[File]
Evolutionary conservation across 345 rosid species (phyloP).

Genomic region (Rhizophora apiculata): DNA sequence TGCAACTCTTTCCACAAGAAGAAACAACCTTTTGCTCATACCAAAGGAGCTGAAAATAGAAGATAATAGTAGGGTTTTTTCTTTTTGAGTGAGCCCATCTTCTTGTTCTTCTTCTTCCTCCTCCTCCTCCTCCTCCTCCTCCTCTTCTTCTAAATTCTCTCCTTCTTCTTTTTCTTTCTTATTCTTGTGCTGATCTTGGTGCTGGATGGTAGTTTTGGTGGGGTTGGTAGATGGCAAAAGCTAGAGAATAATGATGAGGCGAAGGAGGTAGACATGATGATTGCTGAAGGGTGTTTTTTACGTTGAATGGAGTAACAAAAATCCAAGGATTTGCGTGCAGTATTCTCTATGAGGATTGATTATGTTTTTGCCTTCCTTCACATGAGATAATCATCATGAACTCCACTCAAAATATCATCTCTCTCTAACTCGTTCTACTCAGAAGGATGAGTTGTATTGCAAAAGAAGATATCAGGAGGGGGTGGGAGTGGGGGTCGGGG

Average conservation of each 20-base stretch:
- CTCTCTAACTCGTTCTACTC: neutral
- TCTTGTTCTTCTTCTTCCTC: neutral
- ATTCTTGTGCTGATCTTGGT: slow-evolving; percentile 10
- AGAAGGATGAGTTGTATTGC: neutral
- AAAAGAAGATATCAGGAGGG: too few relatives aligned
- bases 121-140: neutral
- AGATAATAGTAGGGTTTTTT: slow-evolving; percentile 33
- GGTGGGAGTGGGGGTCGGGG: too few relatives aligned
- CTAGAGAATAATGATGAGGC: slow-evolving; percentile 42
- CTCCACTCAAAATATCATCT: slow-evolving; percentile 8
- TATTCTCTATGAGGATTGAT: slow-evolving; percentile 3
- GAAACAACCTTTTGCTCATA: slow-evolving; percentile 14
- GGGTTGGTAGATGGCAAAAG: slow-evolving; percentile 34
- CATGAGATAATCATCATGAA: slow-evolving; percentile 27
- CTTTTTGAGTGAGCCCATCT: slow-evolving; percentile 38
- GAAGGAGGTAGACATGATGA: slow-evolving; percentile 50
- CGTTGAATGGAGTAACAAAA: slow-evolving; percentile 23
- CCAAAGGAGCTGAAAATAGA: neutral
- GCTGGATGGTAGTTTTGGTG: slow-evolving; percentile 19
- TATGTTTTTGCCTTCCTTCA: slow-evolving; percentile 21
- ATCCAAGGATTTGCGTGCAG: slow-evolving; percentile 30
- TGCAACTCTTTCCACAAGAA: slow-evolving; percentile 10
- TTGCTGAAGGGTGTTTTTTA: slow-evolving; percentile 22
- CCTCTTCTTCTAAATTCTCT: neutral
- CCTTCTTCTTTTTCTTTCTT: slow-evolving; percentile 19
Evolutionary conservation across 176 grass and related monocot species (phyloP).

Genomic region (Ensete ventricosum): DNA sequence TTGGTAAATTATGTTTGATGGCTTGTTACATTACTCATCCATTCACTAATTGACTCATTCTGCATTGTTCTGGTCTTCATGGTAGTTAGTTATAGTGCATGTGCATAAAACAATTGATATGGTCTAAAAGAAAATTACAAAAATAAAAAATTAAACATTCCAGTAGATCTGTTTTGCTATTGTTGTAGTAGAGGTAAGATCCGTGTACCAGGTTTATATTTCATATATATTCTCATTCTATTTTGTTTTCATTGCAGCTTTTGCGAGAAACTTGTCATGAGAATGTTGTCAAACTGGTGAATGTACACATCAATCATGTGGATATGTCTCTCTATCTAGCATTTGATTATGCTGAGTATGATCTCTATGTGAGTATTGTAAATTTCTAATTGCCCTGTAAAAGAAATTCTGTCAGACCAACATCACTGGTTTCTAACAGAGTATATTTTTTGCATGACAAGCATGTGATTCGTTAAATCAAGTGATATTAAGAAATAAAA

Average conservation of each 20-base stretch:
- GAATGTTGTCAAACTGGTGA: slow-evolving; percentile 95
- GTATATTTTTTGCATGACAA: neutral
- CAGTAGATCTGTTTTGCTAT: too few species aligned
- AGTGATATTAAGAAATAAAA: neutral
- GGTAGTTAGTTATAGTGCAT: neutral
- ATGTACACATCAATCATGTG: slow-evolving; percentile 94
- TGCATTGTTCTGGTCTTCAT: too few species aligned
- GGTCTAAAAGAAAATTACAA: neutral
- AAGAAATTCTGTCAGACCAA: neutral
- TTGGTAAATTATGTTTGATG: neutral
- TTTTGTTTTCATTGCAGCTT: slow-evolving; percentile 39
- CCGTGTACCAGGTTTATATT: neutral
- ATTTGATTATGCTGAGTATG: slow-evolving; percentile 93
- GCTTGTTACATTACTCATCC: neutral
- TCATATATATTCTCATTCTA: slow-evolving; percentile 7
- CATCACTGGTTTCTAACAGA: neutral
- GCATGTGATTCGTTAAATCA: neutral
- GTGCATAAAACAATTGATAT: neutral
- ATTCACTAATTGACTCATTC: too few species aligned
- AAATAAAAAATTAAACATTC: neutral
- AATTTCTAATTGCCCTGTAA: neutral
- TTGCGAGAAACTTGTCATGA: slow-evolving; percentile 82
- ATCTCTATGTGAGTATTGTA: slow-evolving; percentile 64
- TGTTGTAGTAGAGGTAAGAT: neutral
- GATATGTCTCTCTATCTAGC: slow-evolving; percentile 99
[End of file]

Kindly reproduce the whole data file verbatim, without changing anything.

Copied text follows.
Evolutionary conservation across 345 rosid species (phyloP).

Genomic region (Rhizophora apiculata): DNA sequence TGCAACTCTTTCCACAAGAAGAAACAACCTTTTGCTCATACCAAAGGAGCTGAAAATAGAAGATAATAGTAGGGTTTTTTCTTTTTGAGTGAGCCCATCTTCTTGTTCTTCTTCTTCCTCCTCCTCCTCCTCCTCCTCCTCCTCTTCTTCTAAATTCTCTCCTTCTTCTTTTTCTTTCTTATTCTTGTGCTGATCTTGGTGCTGGATGGTAGTTTTGGTGGGGTTGGTAGATGGCAAAAGCTAGAGAATAATGATGAGGCGAAGGAGGTAGACATGATGATTGCTGAAGGGTGTTTTTTACGTTGAATGGAGTAACAAAAATCCAAGGATTTGCGTGCAGTATTCTCTATGAGGATTGATTATGTTTTTGCCTTCCTTCACATGAGATAATCATCATGAACTCCACTCAAAATATCATCTCTCTCTAACTCGTTCTACTCAGAAGGATGAGTTGTATTGCAAAAGAAGATATCAGGAGGGGGTGGGAGTGGGGGTCGGGG

Average conservation of each 20-base stretch:
- CTCTCTAACTCGTTCTACTC: neutral
- TCTTGTTCTTCTTCTTCCTC: neutral
- ATTCTTGTGCTGATCTTGGT: slow-evolving; percentile 10
- AGAAGGATGAGTTGTATTGC: neutral
- AAAAGAAGATATCAGGAGGG: too few relatives aligned
- bases 121-140: neutral
- AGATAATAGTAGGGTTTTTT: slow-evolving; percentile 33
- GGTGGGAGTGGGGGTCGGGG: too few relatives aligned
- CTAGAGAATAATGATGAGGC: slow-evolving; percentile 42
- CTCCACTCAAAATATCATCT: slow-evolving; percentile 8
- TATTCTCTATGAGGATTGAT: slow-evolving; percentile 3
- GAAACAACCTTTTGCTCATA: slow-evolving; percentile 14
- GGGTTGGTAGATGGCAAAAG: slow-evolving; percentile 34
- CATGAGATAATCATCATGAA: slow-evolving; percentile 27
- CTTTTTGAGTGAGCCCATCT: slow-evolving; percentile 38
- GAAGGAGGTAGACATGATGA: slow-evolving; percentile 50
- CGTTGAATGGAGTAACAAAA: slow-evolving; percentile 23
- CCAAAGGAGCTGAAAATAGA: neutral
- GCTGGATGGTAGTTTTGGTG: slow-evolving; percentile 19
- TATGTTTTTGCCTTCCTTCA: slow-evolving; percentile 21
- ATCCAAGGATTTGCGTGCAG: slow-evolving; percentile 30
- TGCAACTCTTTCCACAAGAA: slow-evolving; percentile 10
- TTGCTGAAGGGTGTTTTTTA: slow-evolving; percentile 22
- CCTCTTCTTCTAAATTCTCT: neutral
- CCTTCTTCTTTTTCTTTCTT: slow-evolving; percentile 19
Evolutionary conservation across 176 grass and related monocot species (phyloP).

Genomic region (Ensete ventricosum): DNA sequence TTGGTAAATTATGTTTGATGGCTTGTTACATTACTCATCCATTCACTAATTGACTCATTCTGCATTGTTCTGGTCTTCATGGTAGTTAGTTATAGTGCATGTGCATAAAACAATTGATATGGTCTAAAAGAAAATTACAAAAATAAAAAATTAAACATTCCAGTAGATCTGTTTTGCTATTGTTGTAGTAGAGGTAAGATCCGTGTACCAGGTTTATATTTCATATATATTCTCATTCTATTTTGTTTTCATTGCAGCTTTTGCGAGAAACTTGTCATGAGAATGTTGTCAAACTGGTGAATGTACACATCAATCATGTGGATATGTCTCTCTATCTAGCATTTGATTATGCTGAGTATGATCTCTATGTGAGTATTGTAAATTTCTAATTGCCCTGTAAAAGAAATTCTGTCAGACCAACATCACTGGTTTCTAACAGAGTATATTTTTTGCATGACAAGCATGTGATTCGTTAAATCAAGTGATATTAAGAAATAAAA

Average conservation of each 20-base stretch:
- GAATGTTGTCAAACTGGTGA: slow-evolving; percentile 95
- GTATATTTTTTGCATGACAA: neutral
- CAGTAGATCTGTTTTGCTAT: too few species aligned
- AGTGATATTAAGAAATAAAA: neutral
- GGTAGTTAGTTATAGTGCAT: neutral
- ATGTACACATCAATCATGTG: slow-evolving; percentile 94
- TGCATTGTTCTGGTCTTCAT: too few species aligned
- GGTCTAAAAGAAAATTACAA: neutral
- AAGAAATTCTGTCAGACCAA: neutral
- TTGGTAAATTATGTTTGATG: neutral
- TTTTGTTTTCATTGCAGCTT: slow-evolving; percentile 39
- CCGTGTACCAGGTTTATATT: neutral
- ATTTGATTATGCTGAGTATG: slow-evolving; percentile 93
- GCTTGTTACATTACTCATCC: neutral
- TCATATATATTCTCATTCTA: slow-evolving; percentile 7
- CATCACTGGTTTCTAACAGA: neutral
- GCATGTGATTCGTTAAATCA: neutral
- GTGCATAAAACAATTGATAT: neutral
- ATTCACTAATTGACTCATTC: too few species aligned
- AAATAAAAAATTAAACATTC: neutral
- AATTTCTAATTGCCCTGTAA: neutral
- TTGCGAGAAACTTGTCATGA: slow-evolving; percentile 82
- ATCTCTATGTGAGTATTGTA: slow-evolving; percentile 64
- TGTTGTAGTAGAGGTAAGAT: neutral
- GATATGTCTCTCTATCTAGC: slow-evolving; percentile 99